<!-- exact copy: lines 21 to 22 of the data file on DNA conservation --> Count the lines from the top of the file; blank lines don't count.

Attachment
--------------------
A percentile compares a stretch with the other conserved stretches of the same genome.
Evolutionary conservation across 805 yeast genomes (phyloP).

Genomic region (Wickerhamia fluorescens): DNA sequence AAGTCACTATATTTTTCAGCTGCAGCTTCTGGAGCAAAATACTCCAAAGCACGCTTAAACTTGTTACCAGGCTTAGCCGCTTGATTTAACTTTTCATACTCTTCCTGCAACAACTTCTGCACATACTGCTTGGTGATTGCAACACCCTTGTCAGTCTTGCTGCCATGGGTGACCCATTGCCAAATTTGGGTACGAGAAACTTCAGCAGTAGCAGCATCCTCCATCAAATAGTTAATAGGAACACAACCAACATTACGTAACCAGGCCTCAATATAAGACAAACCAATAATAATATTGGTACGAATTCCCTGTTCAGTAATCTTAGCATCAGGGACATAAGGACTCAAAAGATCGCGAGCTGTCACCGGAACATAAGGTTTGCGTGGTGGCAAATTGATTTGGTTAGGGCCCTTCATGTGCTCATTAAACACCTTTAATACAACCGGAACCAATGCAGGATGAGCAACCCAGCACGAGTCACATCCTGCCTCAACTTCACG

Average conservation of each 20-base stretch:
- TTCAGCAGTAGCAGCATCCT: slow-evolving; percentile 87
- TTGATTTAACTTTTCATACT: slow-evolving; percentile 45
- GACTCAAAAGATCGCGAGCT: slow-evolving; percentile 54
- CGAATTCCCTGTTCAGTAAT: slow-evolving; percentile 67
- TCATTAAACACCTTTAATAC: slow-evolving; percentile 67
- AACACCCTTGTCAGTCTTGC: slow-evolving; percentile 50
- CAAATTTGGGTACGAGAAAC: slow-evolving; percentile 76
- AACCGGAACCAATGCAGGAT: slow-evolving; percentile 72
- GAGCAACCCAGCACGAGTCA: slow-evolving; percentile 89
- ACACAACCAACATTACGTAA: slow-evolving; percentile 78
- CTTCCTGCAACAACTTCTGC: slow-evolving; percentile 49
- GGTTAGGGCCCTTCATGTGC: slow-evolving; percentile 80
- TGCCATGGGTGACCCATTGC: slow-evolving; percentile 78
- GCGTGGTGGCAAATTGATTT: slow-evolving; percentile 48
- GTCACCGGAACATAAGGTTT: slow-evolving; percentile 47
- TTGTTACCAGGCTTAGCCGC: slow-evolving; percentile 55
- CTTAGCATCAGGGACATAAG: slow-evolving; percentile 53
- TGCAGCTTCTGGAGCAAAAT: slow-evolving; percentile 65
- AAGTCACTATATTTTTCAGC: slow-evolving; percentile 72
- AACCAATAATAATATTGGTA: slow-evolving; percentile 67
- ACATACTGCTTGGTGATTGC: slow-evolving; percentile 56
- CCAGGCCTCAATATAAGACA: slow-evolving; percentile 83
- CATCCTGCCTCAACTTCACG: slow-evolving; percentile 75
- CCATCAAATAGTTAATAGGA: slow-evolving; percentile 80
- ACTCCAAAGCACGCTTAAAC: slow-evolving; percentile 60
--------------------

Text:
- CTTAGCATCAGGGACATAAG: slow-evolving; percentile 53
- TGCAGCTTCTGGAGCAAAAT: slow-evolving; percentile 65